Monday Night at 8:40

March 24, 2010

I went to the Library of Congress on Monday night to see the concert version of Life Begins at 8:40.  The original show was a 1943 revue featuyring the music of Harold Arlen and the lyrics of both Yip Harburg and Ira Gershwin, and featured both Ray Bolger and Bert Lahr. Notice the Wizard of Oz trio there.)  The featured a number of songs that have gone on to a further life, including You’re a Builder Upper, Fun to Be Fooled, and Let’s Take a Walk Around the Block, but no mega-hit.

The current concert reflects the work of scholars from the Library of Congress to reconstruct the score and the folks from PS Classics who will be recording a studio version with the assembled cast.  And what a cast they were, including stars of the recent Broadway revival of Finian’s Rainbow, Kate Baldwin and Christopher Fitzgerald, local boy-made-good Brad Oscar, and those delightful divas Rebecca Luker and Faith Prince.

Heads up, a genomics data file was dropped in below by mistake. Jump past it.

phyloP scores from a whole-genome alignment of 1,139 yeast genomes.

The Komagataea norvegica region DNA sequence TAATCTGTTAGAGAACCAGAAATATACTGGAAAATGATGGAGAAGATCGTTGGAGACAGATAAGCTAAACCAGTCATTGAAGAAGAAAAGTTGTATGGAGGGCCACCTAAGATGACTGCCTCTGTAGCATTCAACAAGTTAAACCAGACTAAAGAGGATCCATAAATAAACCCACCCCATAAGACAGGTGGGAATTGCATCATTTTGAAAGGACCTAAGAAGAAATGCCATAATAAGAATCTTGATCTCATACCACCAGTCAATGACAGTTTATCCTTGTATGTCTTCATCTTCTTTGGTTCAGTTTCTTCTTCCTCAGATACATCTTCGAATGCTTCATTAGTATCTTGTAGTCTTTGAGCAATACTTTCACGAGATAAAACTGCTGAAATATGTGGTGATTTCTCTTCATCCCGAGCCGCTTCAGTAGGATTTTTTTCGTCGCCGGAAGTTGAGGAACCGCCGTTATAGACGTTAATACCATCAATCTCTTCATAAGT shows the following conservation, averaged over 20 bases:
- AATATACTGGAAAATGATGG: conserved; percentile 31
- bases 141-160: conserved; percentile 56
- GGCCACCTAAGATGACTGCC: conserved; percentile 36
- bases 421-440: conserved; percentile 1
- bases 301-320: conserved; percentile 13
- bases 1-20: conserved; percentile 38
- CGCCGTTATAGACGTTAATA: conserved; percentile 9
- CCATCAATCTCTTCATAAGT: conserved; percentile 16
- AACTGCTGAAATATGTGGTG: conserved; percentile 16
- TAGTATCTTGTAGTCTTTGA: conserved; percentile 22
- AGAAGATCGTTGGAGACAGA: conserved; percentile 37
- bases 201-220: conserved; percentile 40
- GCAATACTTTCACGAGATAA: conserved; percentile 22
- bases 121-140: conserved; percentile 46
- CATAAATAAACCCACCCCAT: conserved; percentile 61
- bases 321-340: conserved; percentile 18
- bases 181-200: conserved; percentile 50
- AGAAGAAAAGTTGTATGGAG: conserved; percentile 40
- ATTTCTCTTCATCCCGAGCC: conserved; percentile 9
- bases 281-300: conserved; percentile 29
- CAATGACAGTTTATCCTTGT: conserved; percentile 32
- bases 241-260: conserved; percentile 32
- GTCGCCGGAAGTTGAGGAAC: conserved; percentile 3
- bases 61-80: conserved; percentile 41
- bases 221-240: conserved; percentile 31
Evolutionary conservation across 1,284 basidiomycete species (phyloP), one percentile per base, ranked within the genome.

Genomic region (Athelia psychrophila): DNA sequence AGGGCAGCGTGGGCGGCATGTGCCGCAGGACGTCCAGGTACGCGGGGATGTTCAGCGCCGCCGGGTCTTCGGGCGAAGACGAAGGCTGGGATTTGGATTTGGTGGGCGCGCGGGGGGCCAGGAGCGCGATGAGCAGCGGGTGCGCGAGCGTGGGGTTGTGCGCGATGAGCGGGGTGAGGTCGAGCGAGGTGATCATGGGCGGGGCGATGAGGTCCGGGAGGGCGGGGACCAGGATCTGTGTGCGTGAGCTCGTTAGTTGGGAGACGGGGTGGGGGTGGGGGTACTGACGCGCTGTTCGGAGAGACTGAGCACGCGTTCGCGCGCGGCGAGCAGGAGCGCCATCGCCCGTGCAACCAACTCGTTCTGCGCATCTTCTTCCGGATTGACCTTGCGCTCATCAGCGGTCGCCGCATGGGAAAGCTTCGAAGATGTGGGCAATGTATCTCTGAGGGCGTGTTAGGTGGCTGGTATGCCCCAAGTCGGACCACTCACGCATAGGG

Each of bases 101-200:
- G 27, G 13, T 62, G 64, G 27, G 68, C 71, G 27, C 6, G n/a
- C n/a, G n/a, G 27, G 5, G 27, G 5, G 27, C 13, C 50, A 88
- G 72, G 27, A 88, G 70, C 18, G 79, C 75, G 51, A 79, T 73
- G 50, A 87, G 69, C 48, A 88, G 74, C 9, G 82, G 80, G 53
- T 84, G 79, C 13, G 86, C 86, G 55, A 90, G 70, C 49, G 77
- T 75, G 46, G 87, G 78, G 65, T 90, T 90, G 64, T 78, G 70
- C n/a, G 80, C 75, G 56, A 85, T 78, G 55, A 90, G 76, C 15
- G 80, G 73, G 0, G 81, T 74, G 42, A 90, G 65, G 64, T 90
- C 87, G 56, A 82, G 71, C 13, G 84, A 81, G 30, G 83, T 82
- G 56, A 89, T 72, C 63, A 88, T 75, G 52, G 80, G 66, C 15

In the first act, the performers looked amazing, were energetic, and from what I could tell gave vocally lovely performances.  Frustratingly, there was a decision not to amplify the singers.  And with a 20+ piece orchestra onstage with them, even these first-rate performers didn’t have a chance.  I found it all so frustrating that I left at intermission (and caught the very end of the DC Cabaret Network Open Mic).

However, it does make me really look forward to the forthcoming CD !

See Something This Weekend !

March 23, 2010

OK, this is one of those “convergence’ weekends with a plethora of options.  I’ve tried to make sense of the dizzying array of choices.



New World A-Comin’: Wars, Movies, Suffrage, Prohibition and Le Jazz Hot

What did Duke Ellington, Hoagy Carmichael, Fred Astaire, Jimmy Cagney, Humphrey Bogart, Ernest Hemingway, Eva Le Gallienne, Al Capone, Noël Coward, Alfred Hitchcock and George Cukor have in common? All were born at the dawn of the 20th Century in the year 1899. Faculty and students from Loyola University collaborate to present songs and music associated with these icons of a century at once fabulous and terrible.